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Abstract: FR-PO907

Associations of Baseline and Longitudinal Uromodulin With ESKD and Mortality: Results From the AASK Trial

Session Information

Category: CKD (Non-Dialysis)

  • 2201 CKD (Non-Dialysis): Epidemiology‚ Risk Factors‚ and Prevention

Authors

  • Chen, Teresa K., Johns Hopkins University School of Medicine, Baltimore, Maryland, United States
  • Estrella, Michelle M., University of California San Francisco School of Medicine, San Francisco, California, United States
  • Appel, Lawrence J., Johns Hopkins University School of Medicine, Baltimore, Maryland, United States
  • Surapaneni, Aditya L., NYU Langone Health, New York, New York, United States
  • Kottgen, Anna, Albert-Ludwigs-Universitat Freiburg, Freiburg im Breisgau, Baden-Württemberg, Germany
  • Obeid, Wassim, Johns Hopkins University School of Medicine, Baltimore, Maryland, United States
  • Parikh, Chirag R., Johns Hopkins University School of Medicine, Baltimore, Maryland, United States
  • Grams, Morgan, NYU Langone Health, New York, New York, United States
Background

Uromodulin (UMOD), the most abundant protein found in the urine of healthy persons, is produced exclusively by the kidney and has emerged as a promising biomarker of tubule health.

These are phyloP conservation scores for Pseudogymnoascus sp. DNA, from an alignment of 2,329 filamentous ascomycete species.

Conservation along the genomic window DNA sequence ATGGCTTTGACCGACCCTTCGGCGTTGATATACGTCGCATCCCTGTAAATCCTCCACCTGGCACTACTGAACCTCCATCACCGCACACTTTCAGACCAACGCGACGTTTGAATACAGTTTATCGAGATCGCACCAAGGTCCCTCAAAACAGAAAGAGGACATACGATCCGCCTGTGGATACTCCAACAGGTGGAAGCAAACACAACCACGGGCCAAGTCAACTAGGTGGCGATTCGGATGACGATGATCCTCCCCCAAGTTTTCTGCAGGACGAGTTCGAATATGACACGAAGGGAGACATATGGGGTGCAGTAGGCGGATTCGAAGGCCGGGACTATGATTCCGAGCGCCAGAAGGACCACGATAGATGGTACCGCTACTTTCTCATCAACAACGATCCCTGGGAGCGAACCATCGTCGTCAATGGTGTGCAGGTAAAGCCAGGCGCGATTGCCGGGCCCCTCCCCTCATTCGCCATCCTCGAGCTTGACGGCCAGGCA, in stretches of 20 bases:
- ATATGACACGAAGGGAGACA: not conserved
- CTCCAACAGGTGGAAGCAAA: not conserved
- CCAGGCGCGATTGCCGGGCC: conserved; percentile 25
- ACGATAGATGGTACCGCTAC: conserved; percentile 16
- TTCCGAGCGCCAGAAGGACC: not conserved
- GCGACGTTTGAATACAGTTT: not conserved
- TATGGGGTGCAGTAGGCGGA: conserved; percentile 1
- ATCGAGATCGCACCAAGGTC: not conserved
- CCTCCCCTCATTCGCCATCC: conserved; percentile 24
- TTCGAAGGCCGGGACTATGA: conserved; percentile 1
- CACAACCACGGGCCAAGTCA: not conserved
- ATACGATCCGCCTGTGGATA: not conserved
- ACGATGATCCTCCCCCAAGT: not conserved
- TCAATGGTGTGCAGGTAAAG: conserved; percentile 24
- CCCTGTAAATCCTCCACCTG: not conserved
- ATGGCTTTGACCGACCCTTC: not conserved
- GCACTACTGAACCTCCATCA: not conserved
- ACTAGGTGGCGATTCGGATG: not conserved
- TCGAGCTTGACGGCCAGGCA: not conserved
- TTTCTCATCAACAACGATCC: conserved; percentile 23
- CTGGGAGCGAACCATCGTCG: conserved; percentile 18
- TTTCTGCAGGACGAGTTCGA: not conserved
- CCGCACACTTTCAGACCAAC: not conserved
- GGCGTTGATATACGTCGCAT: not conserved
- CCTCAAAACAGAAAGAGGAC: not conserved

Methods

We evaluated associations of serum UMOD levels at baseline and change in UMOD over time with subsequent risk of incident ESKD and mortality among African American Study of Kidney Disease and Hypertension (AASK) trial participants. UMOD levels were measured from stored samples from the 0, 12, and 24-month visits. Covariates included baseline age, sex, systolic blood pressure, smoking, GFR, proteinuria, and randomized treatment groups. In secondary analysis, we evaluated whether randomized blood pressure goal or drug were associated with UMOD slopes.

Results

Among 500 participants with baseline serum UMOD levels (mean age 54 years; 37% female), 161 ESKD events occurred over a median of 8.5 years. Each 2-fold higher baseline UMOD level was associated with a 26% lower risk of ESKD (HR: 0.74; 95% CI: 0.59, 0.93). For annual UMOD change, each 1 standard deviation (SD) higher change was associated with a 40% lower risk of ESKD (HR: 0.60; 95% CI: 0.50, 0.71). Baseline UMOD and UMOD change were not associated with mortality (Table 1). UMOD levels declined more steeply with intensive vs. standard BP goals (-2.13% per year), whereas ramipril vs. metoprolol was associated with greater increases (3.32% per year).

Conclusion

Among African American adults with CKD and hypertension, higher UMOD levels at baseline and greater increases in UMOD over time were associated with lower risk of subsequent ESKD.

Funding

  • NIDDK Support